Australian scientists are devising a vaccine which can be swallowed in food instead of being injected.
Clinical trials led by Dr Barry Marshall have identified certain strains of a stomach bacteria as the basis for edible vaccines.
The results mean Dr Marshall and his team will apply for approval to trial their first edible vaccine containing a bug with a flu vaccine attached to it within a year.
"The next step is to submit this data with an application to government bodies like the TGA (Therapeutic Goods Administration) and FDA (Food and Drug Administration) in the US, perhaps, for the next study which would be to put a vaccine into bacteria we have chosen to show we can vaccinate somebody," Dr Marshall said.
"The next trial will not be a giant study but it may be 30-100 participants."
For the recent trials, Dr Marshall's team of 15 scientists at his biotech company Ondek carried out tests on a group of 30 people in Perth.
They injected five strains of the bacteria Helicobacter pylori, a stomach bug - into five groups of six participants to find out if they would cause any side-effects.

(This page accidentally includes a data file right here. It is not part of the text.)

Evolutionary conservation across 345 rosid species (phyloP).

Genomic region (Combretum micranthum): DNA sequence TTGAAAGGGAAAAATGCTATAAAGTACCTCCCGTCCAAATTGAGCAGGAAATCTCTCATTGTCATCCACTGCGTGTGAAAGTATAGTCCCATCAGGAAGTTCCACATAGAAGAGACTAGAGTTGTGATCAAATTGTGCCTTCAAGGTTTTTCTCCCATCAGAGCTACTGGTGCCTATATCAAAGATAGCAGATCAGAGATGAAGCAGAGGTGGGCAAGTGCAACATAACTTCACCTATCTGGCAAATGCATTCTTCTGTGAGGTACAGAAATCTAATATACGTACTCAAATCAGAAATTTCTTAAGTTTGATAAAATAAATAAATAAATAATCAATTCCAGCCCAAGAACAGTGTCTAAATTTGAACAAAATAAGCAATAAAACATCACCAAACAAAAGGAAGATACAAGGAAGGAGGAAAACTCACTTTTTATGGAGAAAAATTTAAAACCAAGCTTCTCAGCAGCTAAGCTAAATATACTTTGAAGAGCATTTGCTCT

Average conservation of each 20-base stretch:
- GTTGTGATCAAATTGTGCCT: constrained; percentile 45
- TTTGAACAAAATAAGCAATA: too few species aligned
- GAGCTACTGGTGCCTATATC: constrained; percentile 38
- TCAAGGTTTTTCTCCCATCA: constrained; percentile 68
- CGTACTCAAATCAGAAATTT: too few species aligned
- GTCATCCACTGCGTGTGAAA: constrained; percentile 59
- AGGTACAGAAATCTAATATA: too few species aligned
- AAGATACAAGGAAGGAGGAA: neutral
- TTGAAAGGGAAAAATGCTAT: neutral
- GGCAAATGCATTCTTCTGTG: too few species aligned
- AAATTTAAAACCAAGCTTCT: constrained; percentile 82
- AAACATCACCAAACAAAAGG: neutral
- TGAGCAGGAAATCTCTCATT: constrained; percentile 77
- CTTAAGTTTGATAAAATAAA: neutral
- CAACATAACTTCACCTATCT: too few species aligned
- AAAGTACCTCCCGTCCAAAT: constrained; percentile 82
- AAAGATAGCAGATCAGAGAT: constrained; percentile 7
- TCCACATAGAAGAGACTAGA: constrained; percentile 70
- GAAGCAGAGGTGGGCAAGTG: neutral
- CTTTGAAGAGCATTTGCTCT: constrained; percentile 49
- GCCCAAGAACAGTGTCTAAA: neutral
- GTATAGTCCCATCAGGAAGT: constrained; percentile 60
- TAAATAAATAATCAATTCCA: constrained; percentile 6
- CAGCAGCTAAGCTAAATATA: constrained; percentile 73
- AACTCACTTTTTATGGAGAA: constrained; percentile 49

The bugs were collected from elderly people in Sweden who had carried the bugs all their lives but never showed any symptoms.
The bugs easily infected the trial participants, who suffered none or only minor side-effects such as occasional stomach upsets.
Three of the bug strains lasted longer than three months, while the other two disappeared in the same period.
The results suggested the bugs were safe for scientists to attach vaccines to for delivery through the wall of the stomach instead of via a syringe.
"One of the things we might be able to do with this vaccine is vaccinate people for the long term," Dr Marshall said.
"The (bacterium) strain will sit there and vaccinate you for weeks or months.
"Then there are others which colonise you temporarily which would be good for things like flu vaccines."
In the trials, the bugs were given to the participants in the form of a chicken broth.
For the next trials, the scientists plan to give participants one dose of the edible vaccine, possibly in the form of a yogurt which Dr Marshall believes is ideal for people to eat as a vaccine.
Dr Marshall, who won a Nobel Prize in 2005 for discovering Helicobacter caused stomach ulcers, said there was huge potential for edible vaccines.
They would be an easy way of providing booster vaccines to baby boomers as well as others to fight off hepatitis B, malaria and swine flu.
"A lot of baby boomers haven't had vaccines since they were kids and they are wearing off and they can develop things like whooping cough and chicken pox," Dr Marshall said.
"We could have different strength vaccines for different purposes.
"Some could be boosters while others could be life-saving vaccines."